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Photo: CD Bank
Protest on campus
Photo: CD Bank
Students stage sit-in at Cambridge over Gaza
Dozens of people, including several Israelis, refuse to leave British university's law faculty until management helps raise funds for Strip's residents, grants scholarships to Palestinian students
LONDON – More than 100 students from Britain's Cambridge University – including five Israelis, as well as Palestinians, Britons and residents of other countries – have been staging a sit-in at the prestigious university's law faculty since Friday in protest of the Israeli activity in the Gaza Strip.

 

The students said they would not evacuate themselves until the academic institutions launched a series of actions, including a fundraiser for Gaza's residents and scholarships to Palestinian students.

 

"Some 15 students gathered and screened the film 'Palestine is Still the Issue'," said Becky, the group's spokeswoman who refused to give out her full name and said she possesses an Israeli passport.

 

"About 100 students arrived," she told Ynet. "After the screening which broke our hearts, we voted spontaneously and democratically and decided to refuse to leave the faculty building until all our demands are answered."

 

The students quickly started a Facebook group and spent the night on the two floors of the law faculty. "If our demands are not answered, we won't leave even after the weekend," Becky added, "but we have no plans to disrupt the classes. We'll stay here in order to make ourselves heard."

 

And what exactly do they want? According to a statement issued by the group, they are demanding that Cambridge University hold a fundraiser for humanitarian aid to Gaza and fund at least 10 scholarships a year for Palestinian students.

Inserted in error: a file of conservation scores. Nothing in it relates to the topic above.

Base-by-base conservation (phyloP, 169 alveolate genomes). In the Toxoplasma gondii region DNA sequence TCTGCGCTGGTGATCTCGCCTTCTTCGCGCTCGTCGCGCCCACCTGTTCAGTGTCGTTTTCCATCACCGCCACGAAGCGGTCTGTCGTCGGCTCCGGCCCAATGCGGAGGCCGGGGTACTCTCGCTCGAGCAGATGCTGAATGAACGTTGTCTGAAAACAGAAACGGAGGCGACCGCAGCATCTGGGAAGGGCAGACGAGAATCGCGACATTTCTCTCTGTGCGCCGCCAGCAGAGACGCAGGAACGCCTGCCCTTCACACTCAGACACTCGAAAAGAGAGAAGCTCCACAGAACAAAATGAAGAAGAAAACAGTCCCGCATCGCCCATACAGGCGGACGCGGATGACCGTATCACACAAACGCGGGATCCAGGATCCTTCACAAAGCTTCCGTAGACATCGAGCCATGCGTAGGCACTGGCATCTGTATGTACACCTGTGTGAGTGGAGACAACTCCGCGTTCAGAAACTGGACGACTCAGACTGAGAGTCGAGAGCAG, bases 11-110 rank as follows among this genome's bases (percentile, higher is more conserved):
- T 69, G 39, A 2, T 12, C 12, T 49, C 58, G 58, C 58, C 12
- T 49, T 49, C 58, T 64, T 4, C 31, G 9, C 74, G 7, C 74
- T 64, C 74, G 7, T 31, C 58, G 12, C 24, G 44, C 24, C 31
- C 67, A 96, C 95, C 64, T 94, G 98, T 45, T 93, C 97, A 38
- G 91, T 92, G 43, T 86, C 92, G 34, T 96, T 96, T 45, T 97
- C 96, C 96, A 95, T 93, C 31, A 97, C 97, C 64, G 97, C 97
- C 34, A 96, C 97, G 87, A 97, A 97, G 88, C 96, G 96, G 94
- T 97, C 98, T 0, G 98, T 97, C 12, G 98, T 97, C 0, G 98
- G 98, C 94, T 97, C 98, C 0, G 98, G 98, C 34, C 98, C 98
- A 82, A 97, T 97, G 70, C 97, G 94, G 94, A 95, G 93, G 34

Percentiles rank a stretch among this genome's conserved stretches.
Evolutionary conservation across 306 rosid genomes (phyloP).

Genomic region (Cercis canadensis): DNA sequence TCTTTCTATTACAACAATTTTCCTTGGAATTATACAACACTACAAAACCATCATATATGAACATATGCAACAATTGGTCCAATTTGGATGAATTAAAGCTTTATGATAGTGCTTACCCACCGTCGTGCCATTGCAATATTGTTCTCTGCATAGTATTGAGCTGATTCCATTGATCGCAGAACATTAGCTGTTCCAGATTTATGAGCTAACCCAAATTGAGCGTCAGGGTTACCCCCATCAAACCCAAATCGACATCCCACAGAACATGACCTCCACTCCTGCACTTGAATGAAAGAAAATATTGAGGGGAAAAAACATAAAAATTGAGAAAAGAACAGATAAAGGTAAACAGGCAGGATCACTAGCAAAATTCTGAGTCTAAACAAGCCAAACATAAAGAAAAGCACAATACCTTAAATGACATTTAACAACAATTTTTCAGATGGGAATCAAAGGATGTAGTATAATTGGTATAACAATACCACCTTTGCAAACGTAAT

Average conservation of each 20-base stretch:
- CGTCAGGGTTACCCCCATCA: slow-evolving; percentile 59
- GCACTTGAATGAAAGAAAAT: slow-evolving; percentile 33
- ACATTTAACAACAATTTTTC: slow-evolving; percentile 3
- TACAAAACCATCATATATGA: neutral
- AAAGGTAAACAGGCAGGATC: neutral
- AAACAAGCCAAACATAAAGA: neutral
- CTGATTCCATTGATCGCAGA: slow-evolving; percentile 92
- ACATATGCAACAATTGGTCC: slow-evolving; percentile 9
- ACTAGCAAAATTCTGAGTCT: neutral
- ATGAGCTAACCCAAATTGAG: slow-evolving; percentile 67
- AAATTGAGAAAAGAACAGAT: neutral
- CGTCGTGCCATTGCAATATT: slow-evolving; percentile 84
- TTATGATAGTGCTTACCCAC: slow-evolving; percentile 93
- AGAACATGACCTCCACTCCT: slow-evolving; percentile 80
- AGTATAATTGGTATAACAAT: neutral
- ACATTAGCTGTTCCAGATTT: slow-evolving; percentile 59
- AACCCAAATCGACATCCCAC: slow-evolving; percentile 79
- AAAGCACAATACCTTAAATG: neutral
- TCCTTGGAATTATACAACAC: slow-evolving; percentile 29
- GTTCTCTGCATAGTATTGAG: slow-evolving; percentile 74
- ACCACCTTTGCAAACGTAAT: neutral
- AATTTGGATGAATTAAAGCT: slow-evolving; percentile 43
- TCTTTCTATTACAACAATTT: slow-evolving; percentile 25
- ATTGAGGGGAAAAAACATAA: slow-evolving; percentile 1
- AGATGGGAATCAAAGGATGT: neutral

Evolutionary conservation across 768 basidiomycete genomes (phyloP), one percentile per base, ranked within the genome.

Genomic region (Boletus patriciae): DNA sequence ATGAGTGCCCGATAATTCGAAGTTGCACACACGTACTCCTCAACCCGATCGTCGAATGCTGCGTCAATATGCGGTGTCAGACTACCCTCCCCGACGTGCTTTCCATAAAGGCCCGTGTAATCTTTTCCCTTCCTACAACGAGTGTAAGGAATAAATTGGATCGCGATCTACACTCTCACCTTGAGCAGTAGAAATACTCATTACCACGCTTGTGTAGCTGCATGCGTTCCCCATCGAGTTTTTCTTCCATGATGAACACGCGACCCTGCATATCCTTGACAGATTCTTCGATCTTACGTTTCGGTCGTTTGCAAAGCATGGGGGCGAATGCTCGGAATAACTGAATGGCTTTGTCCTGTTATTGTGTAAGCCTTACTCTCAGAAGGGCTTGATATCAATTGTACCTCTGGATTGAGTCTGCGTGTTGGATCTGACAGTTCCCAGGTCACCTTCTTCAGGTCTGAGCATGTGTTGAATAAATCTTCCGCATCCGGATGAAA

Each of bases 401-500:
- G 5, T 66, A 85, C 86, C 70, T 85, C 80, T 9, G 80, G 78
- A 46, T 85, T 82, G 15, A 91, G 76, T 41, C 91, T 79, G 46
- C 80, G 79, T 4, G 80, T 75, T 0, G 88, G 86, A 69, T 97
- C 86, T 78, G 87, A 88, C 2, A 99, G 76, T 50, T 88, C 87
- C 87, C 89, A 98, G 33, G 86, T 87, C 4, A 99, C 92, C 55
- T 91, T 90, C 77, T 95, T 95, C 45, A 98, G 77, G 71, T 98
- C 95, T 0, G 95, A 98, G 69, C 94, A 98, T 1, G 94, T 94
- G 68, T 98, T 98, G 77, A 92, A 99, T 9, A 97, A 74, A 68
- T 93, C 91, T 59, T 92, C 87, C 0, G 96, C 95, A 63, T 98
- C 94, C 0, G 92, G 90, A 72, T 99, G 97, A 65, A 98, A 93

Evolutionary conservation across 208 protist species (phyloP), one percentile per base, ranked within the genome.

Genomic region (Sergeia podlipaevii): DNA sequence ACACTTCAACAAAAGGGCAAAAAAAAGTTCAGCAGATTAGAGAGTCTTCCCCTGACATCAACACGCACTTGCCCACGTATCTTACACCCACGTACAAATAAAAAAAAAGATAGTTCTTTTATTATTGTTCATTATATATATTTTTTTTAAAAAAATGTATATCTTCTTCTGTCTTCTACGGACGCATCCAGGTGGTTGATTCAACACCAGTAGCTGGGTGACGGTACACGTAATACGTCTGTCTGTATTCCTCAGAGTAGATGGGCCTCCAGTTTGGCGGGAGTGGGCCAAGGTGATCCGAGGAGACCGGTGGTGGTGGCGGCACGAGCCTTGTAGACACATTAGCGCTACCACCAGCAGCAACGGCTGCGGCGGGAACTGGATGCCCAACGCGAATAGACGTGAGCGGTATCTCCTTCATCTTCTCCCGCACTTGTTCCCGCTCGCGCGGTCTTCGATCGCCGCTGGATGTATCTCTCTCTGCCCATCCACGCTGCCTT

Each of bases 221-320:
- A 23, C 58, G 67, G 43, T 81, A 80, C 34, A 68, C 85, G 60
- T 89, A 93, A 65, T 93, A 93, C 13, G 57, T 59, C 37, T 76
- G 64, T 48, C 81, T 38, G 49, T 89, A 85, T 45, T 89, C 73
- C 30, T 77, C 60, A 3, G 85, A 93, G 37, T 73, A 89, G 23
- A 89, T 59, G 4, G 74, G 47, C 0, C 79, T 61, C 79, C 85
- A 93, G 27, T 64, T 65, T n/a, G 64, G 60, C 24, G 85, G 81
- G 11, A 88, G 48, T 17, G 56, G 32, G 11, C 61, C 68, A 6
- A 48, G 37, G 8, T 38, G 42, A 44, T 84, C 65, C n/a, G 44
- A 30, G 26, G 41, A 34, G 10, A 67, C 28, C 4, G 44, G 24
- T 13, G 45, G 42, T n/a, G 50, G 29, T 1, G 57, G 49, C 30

They claimed that the university was involved in the arms dealing industry, and demanded that it halt any related activities. They also demanded that no measures be taken against them over their participation in the protest activity.


 

Destruction in Gaza (Photo: Reuters)

 

According to Becky, dialogues and demonstrations have been held in the past, but "we can't remain indifferent to the humanitarian crisis in Gaza, which has been going on for 60 years and becoming worse every day."

 

She noted that the sit-in protest was part of a British students' effort in more than a dozen universities in the country, including Oxford, the London School of Economics and the School of Oriental and African Studies.

 

Manar Makhoul, who defines himself as a Palestinian citizen of Israel from a Galilee village, told Ynet on Saturday night that some 40 students remained on the premises but that he expected many more to join them.

 

"Israel has no problem to use exaggerated force against a civilian population, but our great disappointment is from the enlightened Western world which stood aside and did nothing," said Makhoul, a second year student at the Middle East studies faculty.

 

Asked why the students did not protest the suffering of southern Israel's residents for the past eight years, Makhoul said he did not agree with the historic claim that what had happened in Gaza was the result of the rocket fire.

 

"We are in favor of security for everyone – the Israelis and the Gazans, but we protest the excessive force," he stressed.

 

Sderot's residents, he said, did suffer, "but as a direct result of the policy of the Israeli government, which imposed not only an economic boycott but also a diplomatic boycott on a government which was elected democratically and received legitimacy from the entire world."

 

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